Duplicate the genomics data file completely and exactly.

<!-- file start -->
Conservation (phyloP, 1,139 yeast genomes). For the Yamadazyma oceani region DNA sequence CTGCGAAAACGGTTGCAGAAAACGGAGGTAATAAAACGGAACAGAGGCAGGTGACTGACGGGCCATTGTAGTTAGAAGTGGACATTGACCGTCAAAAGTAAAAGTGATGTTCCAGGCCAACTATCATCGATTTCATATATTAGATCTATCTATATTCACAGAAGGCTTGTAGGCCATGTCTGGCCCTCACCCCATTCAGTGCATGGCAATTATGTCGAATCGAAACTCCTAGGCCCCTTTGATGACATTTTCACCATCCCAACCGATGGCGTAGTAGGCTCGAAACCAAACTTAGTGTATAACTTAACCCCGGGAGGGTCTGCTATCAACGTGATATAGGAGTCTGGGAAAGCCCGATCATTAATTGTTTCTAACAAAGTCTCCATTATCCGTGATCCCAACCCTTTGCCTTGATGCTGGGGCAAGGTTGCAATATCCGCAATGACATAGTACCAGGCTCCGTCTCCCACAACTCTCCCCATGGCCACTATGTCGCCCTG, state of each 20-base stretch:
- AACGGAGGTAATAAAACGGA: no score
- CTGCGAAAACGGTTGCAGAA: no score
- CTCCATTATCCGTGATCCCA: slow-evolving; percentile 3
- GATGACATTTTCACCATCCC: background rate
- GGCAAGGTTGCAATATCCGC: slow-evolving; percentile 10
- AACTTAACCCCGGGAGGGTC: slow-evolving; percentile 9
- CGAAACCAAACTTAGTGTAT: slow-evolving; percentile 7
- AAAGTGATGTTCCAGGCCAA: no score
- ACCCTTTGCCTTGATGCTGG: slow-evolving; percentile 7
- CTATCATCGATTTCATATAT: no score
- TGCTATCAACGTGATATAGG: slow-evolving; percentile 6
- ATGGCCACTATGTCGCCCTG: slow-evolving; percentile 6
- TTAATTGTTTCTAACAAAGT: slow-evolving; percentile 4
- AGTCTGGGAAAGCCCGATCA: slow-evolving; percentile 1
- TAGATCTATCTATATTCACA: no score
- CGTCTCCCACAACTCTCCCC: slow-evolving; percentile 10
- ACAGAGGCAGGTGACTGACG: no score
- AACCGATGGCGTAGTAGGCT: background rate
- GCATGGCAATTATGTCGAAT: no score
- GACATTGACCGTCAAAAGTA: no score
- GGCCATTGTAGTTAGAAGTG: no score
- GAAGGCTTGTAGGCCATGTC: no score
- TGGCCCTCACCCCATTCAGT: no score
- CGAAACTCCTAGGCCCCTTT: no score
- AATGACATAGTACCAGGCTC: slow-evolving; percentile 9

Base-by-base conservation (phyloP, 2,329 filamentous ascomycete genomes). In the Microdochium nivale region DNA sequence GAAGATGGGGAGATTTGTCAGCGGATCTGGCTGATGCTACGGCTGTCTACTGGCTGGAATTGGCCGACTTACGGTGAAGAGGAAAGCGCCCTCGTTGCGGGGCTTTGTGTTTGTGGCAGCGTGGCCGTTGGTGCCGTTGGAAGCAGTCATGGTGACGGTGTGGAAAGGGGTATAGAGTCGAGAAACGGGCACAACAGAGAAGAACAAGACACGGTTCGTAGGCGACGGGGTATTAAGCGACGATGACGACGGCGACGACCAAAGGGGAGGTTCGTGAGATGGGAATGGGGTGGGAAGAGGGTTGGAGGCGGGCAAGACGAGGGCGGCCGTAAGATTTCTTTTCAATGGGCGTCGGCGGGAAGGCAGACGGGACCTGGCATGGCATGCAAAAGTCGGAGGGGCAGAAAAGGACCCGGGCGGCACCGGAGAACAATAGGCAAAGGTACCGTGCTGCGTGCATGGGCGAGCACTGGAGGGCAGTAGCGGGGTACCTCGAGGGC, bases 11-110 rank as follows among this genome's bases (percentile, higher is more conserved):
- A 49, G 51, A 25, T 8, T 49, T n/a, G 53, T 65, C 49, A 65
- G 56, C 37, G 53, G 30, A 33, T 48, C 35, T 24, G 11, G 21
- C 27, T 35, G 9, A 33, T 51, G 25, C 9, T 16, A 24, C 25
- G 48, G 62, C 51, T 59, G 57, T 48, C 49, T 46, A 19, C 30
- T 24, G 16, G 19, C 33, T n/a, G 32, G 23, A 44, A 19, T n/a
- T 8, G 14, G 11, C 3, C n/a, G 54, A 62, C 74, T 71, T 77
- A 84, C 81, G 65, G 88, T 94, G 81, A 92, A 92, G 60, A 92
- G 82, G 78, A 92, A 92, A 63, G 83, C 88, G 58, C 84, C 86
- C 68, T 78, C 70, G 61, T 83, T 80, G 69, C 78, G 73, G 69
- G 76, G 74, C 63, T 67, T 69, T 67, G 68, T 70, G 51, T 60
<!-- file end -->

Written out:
Conservation (phyloP, 1,139 yeast genomes). For the Yamadazyma oceani region DNA sequence CTGCGAAAACGGTTGCAGAAAACGGAGGTAATAAAACGGAACAGAGGCAGGTGACTGACGGGCCATTGTAGTTAGAAGTGGACATTGACCGTCAAAAGTAAAAGTGATGTTCCAGGCCAACTATCATCGATTTCATATATTAGATCTATCTATATTCACAGAAGGCTTGTAGGCCATGTCTGGCCCTCACCCCATTCAGTGCATGGCAATTATGTCGAATCGAAACTCCTAGGCCCCTTTGATGACATTTTCACCATCCCAACCGATGGCGTAGTAGGCTCGAAACCAAACTTAGTGTATAACTTAACCCCGGGAGGGTCTGCTATCAACGTGATATAGGAGTCTGGGAAAGCCCGATCATTAATTGTTTCTAACAAAGTCTCCATTATCCGTGATCCCAACCCTTTGCCTTGATGCTGGGGCAAGGTTGCAATATCCGCAATGACATAGTACCAGGCTCCGTCTCCCACAACTCTCCCCATGGCCACTATGTCGCCCTG, state of each 20-base stretch:
- AACGGAGGTAATAAAACGGA: no score
- CTGCGAAAACGGTTGCAGAA: no score
- CTCCATTATCCGTGATCCCA: slow-evolving; percentile 3
- GATGACATTTTCACCATCCC: background rate
- GGCAAGGTTGCAATATCCGC: slow-evolving; percentile 10
- AACTTAACCCCGGGAGGGTC: slow-evolving; percentile 9
- CGAAACCAAACTTAGTGTAT: slow-evolving; percentile 7
- AAAGTGATGTTCCAGGCCAA: no score
- ACCCTTTGCCTTGATGCTGG: slow-evolving; percentile 7
- CTATCATCGATTTCATATAT: no score
- TGCTATCAACGTGATATAGG: slow-evolving; percentile 6
- ATGGCCACTATGTCGCCCTG: slow-evolving; percentile 6
- TTAATTGTTTCTAACAAAGT: slow-evolving; percentile 4
- AGTCTGGGAAAGCCCGATCA: slow-evolving; percentile 1
- TAGATCTATCTATATTCACA: no score
- CGTCTCCCACAACTCTCCCC: slow-evolving; percentile 10
- ACAGAGGCAGGTGACTGACG: no score
- AACCGATGGCGTAGTAGGCT: background rate
- GCATGGCAATTATGTCGAAT: no score
- GACATTGACCGTCAAAAGTA: no score
- GGCCATTGTAGTTAGAAGTG: no score
- GAAGGCTTGTAGGCCATGTC: no score
- TGGCCCTCACCCCATTCAGT: no score
- CGAAACTCCTAGGCCCCTTT: no score
- AATGACATAGTACCAGGCTC: slow-evolving; percentile 9

Base-by-base conservation (phyloP, 2,329 filamentous ascomycete genomes). In the Microdochium nivale region DNA sequence GAAGATGGGGAGATTTGTCAGCGGATCTGGCTGATGCTACGGCTGTCTACTGGCTGGAATTGGCCGACTTACGGTGAAGAGGAAAGCGCCCTCGTTGCGGGGCTTTGTGTTTGTGGCAGCGTGGCCGTTGGTGCCGTTGGAAGCAGTCATGGTGACGGTGTGGAAAGGGGTATAGAGTCGAGAAACGGGCACAACAGAGAAGAACAAGACACGGTTCGTAGGCGACGGGGTATTAAGCGACGATGACGACGGCGACGACCAAAGGGGAGGTTCGTGAGATGGGAATGGGGTGGGAAGAGGGTTGGAGGCGGGCAAGACGAGGGCGGCCGTAAGATTTCTTTTCAATGGGCGTCGGCGGGAAGGCAGACGGGACCTGGCATGGCATGCAAAAGTCGGAGGGGCAGAAAAGGACCCGGGCGGCACCGGAGAACAATAGGCAAAGGTACCGTGCTGCGTGCATGGGCGAGCACTGGAGGGCAGTAGCGGGGTACCTCGAGGGC, bases 11-110 rank as follows among this genome's bases (percentile, higher is more conserved):
- A 49, G 51, A 25, T 8, T 49, T n/a, G 53, T 65, C 49, A 65
- G 56, C 37, G 53, G 30, A 33, T 48, C 35, T 24, G 11, G 21
- C 27, T 35, G 9, A 33, T 51, G 25, C 9, T 16, A 24, C 25
- G 48, G 62, C 51, T 59, G 57, T 48, C 49, T 46, A 19, C 30
- T 24, G 16, G 19, C 33, T n/a, G 32, G 23, A 44, A 19, T n/a
- T 8, G 14, G 11, C 3, C n/a, G 54, A 62, C 74, T 71, T 77
- A 84, C 81, G 65, G 88, T 94, G 81, A 92, A 92, G 60, A 92
- G 82, G 78, A 92, A 92, A 63, G 83, C 88, G 58, C 84, C 86
- C 68, T 78, C 70, G 61, T 83, T 80, G 69, C 78, G 73, G 69
- G 76, G 74, C 63, T 67, T 69, T 67, G 68, T 70, G 51, T 60